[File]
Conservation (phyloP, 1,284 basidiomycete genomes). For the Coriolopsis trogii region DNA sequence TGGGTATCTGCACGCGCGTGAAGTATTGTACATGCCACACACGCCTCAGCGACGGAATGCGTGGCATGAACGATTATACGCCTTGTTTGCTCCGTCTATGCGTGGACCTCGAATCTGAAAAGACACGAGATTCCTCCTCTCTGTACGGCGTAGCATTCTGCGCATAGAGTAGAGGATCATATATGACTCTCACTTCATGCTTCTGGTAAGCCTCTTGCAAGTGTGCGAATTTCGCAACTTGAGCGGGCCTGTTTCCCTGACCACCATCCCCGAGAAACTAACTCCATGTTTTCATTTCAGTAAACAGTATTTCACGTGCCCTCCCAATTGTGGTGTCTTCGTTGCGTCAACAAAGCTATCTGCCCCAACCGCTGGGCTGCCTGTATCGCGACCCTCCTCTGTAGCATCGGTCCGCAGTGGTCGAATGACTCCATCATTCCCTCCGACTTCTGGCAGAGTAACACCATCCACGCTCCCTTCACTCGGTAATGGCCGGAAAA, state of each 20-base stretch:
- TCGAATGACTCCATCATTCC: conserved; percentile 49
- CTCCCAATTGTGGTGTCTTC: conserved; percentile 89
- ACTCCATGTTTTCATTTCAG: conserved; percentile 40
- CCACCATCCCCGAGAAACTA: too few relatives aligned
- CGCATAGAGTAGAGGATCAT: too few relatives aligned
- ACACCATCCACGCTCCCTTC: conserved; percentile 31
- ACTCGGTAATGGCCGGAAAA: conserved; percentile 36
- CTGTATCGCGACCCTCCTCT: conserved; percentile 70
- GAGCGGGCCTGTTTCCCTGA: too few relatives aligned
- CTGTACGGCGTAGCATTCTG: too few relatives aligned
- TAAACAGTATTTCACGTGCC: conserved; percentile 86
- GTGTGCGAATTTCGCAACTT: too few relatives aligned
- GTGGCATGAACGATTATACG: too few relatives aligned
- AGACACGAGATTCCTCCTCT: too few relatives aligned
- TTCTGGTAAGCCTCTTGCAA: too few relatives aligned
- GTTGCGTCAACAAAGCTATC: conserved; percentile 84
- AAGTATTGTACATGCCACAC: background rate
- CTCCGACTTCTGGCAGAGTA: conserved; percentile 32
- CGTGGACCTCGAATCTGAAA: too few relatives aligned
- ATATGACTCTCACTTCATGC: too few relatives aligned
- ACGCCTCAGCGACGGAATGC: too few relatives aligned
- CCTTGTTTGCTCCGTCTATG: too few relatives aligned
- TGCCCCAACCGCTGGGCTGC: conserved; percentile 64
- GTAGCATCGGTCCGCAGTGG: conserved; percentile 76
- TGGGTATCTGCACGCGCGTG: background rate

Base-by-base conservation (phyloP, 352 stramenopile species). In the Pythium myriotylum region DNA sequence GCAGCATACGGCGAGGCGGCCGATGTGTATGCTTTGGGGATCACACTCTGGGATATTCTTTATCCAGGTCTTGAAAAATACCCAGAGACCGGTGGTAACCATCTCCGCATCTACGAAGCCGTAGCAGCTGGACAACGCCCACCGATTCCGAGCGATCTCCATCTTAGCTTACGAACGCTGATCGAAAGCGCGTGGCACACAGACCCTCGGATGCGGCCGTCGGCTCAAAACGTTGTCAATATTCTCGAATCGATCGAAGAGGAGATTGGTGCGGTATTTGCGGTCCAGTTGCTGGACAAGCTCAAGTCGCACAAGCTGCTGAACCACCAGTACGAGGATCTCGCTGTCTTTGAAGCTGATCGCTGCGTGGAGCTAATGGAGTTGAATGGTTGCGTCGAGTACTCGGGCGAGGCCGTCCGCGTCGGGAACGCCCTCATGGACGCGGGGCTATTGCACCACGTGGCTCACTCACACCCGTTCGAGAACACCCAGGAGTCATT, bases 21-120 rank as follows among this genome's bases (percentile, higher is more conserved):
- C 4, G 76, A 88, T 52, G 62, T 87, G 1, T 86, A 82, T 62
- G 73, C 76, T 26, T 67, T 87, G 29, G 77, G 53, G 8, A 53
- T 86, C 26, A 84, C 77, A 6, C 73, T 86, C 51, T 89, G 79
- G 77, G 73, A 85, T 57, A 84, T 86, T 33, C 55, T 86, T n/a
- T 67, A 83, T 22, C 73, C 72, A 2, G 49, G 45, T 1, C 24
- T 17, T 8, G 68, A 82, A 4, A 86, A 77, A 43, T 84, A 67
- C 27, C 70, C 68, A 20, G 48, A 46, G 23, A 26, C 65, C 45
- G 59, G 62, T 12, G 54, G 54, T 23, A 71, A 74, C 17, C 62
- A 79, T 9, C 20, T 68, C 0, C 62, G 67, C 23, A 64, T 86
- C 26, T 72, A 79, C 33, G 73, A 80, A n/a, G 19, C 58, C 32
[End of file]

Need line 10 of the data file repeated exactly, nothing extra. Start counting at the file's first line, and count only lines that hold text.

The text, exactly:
- GAGCGGGCCTGTTTCCCTGA: too few relatives aligned